The notion of formal structure underlies the construction and operation of all our information systems. Data, programs and information models are all structured. As communication and information systems begin to merge, we are beginning to move away from traditional notions of formality. `Informal' information like voice and scribble is being captured and shared across communication channels. Distributed ownership of document creation and minimal standards of formalization have fuelled the growth in the World Wide Web. This discussion document tries to set out a simple model of informality, as a first step in understanding how information and communication systems relate to organizational structure. In particular, a definition of informality will be offered for information, for processes, and finally for artefacts. The last is perhaps the most important, because it will bring us to the point where we can pose the question - how can we design systems that support informal information and informal processes?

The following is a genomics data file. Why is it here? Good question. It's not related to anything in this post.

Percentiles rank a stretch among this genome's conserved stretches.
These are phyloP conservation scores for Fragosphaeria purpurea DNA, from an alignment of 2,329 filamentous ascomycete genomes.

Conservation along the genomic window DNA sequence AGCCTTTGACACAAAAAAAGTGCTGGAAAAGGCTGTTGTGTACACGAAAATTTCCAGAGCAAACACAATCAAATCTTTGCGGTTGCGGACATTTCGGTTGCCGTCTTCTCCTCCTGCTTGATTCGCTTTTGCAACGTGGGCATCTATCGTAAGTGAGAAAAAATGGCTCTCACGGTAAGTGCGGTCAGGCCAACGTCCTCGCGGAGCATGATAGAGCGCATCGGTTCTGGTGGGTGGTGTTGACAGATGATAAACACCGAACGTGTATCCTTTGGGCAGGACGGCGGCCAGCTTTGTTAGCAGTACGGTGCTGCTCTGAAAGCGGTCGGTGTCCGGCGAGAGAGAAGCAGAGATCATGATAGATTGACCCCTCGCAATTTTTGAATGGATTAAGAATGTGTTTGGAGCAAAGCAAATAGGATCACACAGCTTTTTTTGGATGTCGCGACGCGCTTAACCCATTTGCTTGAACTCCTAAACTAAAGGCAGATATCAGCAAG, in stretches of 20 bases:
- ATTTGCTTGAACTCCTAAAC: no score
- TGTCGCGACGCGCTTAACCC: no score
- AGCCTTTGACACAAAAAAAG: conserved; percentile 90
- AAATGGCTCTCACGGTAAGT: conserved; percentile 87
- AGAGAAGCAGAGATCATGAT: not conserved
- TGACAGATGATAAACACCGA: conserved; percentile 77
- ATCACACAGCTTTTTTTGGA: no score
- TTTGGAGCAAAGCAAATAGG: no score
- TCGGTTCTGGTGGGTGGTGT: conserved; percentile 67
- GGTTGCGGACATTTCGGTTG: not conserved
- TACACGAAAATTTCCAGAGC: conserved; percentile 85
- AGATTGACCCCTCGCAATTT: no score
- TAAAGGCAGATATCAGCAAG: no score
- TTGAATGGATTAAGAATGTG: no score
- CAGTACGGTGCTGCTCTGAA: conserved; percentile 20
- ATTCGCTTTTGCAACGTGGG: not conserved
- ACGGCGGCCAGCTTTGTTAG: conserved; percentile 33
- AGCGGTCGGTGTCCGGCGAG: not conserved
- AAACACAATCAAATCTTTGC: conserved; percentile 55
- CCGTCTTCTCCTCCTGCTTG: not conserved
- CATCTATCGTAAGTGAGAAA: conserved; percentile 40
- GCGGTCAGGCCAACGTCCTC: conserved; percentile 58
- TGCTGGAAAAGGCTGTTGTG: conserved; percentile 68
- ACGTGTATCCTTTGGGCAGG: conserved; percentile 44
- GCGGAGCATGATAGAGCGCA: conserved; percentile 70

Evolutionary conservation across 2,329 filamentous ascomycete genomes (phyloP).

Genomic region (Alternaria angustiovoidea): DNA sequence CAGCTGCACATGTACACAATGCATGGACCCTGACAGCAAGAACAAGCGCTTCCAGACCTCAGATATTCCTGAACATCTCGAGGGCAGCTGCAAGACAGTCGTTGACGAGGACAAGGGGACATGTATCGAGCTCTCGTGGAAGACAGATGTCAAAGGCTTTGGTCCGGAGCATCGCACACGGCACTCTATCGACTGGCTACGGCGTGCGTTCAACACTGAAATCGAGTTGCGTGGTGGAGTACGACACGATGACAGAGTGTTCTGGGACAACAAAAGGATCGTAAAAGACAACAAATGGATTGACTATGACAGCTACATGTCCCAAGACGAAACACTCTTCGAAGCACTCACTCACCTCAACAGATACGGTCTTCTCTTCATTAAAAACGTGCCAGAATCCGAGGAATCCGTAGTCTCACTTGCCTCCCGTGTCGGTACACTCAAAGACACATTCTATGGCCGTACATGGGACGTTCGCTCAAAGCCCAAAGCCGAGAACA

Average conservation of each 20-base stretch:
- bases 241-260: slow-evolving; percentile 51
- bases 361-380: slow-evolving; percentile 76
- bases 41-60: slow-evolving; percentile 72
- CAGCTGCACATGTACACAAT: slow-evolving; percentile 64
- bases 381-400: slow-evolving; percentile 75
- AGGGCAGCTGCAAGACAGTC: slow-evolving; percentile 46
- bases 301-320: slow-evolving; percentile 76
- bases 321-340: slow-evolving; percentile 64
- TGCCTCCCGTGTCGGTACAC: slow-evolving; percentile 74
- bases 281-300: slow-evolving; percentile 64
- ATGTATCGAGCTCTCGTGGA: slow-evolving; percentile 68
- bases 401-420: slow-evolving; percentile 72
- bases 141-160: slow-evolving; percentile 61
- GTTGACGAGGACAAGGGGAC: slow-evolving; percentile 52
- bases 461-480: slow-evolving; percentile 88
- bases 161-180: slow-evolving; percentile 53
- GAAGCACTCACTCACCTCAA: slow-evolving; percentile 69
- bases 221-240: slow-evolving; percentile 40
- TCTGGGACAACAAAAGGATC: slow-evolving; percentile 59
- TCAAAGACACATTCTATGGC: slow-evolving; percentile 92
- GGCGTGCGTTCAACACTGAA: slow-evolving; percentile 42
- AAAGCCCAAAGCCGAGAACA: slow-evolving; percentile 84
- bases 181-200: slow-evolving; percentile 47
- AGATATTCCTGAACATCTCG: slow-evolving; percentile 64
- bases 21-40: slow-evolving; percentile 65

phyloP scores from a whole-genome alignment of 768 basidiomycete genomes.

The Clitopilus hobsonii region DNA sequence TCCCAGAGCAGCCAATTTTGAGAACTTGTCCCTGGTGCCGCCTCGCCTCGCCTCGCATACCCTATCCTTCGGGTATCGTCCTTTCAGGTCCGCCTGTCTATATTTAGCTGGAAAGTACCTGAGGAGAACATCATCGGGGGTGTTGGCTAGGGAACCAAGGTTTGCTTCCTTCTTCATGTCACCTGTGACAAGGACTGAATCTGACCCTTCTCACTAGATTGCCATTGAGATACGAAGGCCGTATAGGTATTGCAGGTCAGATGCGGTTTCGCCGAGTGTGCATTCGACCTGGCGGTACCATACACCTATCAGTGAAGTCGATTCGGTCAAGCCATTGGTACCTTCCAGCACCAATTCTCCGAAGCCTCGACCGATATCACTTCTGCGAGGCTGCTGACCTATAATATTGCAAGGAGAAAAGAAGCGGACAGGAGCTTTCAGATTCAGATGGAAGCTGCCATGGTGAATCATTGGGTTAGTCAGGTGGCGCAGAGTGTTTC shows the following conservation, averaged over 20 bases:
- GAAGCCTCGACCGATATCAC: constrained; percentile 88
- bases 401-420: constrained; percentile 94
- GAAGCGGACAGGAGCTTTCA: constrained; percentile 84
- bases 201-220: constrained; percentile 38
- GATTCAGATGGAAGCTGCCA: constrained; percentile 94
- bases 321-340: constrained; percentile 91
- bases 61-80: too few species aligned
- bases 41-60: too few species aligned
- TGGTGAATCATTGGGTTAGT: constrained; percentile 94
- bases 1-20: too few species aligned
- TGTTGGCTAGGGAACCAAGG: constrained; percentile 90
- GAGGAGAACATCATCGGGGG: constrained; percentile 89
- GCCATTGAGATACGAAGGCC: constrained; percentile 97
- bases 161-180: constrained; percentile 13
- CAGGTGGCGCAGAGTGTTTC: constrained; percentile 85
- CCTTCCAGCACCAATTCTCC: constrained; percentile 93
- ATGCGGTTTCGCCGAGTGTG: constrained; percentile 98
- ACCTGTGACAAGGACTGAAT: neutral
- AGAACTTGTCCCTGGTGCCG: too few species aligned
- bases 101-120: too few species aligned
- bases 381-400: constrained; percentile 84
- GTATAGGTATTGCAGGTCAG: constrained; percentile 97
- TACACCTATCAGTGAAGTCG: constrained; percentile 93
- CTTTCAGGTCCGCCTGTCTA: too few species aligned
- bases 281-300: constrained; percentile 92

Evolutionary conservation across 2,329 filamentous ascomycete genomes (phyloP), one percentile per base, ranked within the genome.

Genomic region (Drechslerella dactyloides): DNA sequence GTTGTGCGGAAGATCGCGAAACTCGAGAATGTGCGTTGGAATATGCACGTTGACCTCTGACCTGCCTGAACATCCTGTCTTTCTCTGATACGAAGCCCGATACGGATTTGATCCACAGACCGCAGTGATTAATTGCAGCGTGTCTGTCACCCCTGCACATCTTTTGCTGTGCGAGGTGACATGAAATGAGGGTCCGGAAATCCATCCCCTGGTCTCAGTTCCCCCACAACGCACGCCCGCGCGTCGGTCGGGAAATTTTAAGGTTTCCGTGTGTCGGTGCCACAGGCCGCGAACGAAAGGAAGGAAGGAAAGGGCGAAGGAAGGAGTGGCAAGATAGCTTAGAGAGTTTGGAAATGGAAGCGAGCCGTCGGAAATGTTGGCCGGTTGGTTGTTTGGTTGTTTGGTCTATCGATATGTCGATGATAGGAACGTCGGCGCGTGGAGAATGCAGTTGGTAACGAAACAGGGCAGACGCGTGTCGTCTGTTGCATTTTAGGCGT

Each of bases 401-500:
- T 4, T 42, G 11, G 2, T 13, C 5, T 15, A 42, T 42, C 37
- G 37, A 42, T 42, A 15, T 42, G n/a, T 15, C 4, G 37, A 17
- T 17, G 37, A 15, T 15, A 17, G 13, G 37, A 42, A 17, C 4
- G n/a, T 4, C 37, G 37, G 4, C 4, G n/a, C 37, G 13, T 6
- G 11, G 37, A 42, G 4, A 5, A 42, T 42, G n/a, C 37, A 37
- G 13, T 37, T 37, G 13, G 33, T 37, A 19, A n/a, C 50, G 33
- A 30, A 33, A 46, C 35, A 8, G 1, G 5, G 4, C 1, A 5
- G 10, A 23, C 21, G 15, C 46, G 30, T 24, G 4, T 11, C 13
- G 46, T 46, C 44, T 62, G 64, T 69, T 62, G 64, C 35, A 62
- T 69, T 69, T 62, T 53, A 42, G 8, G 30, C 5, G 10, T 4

|Title of host publication||HP Laboratories Technical Report|
|Editors||Brian W. Beach|
|Place of Publication||North Ryde, NSW|
|Publisher||Hwelett Packard Lab Technical Publ Dept|
|Number of pages||7|
|Publication status||Published - Feb 1997|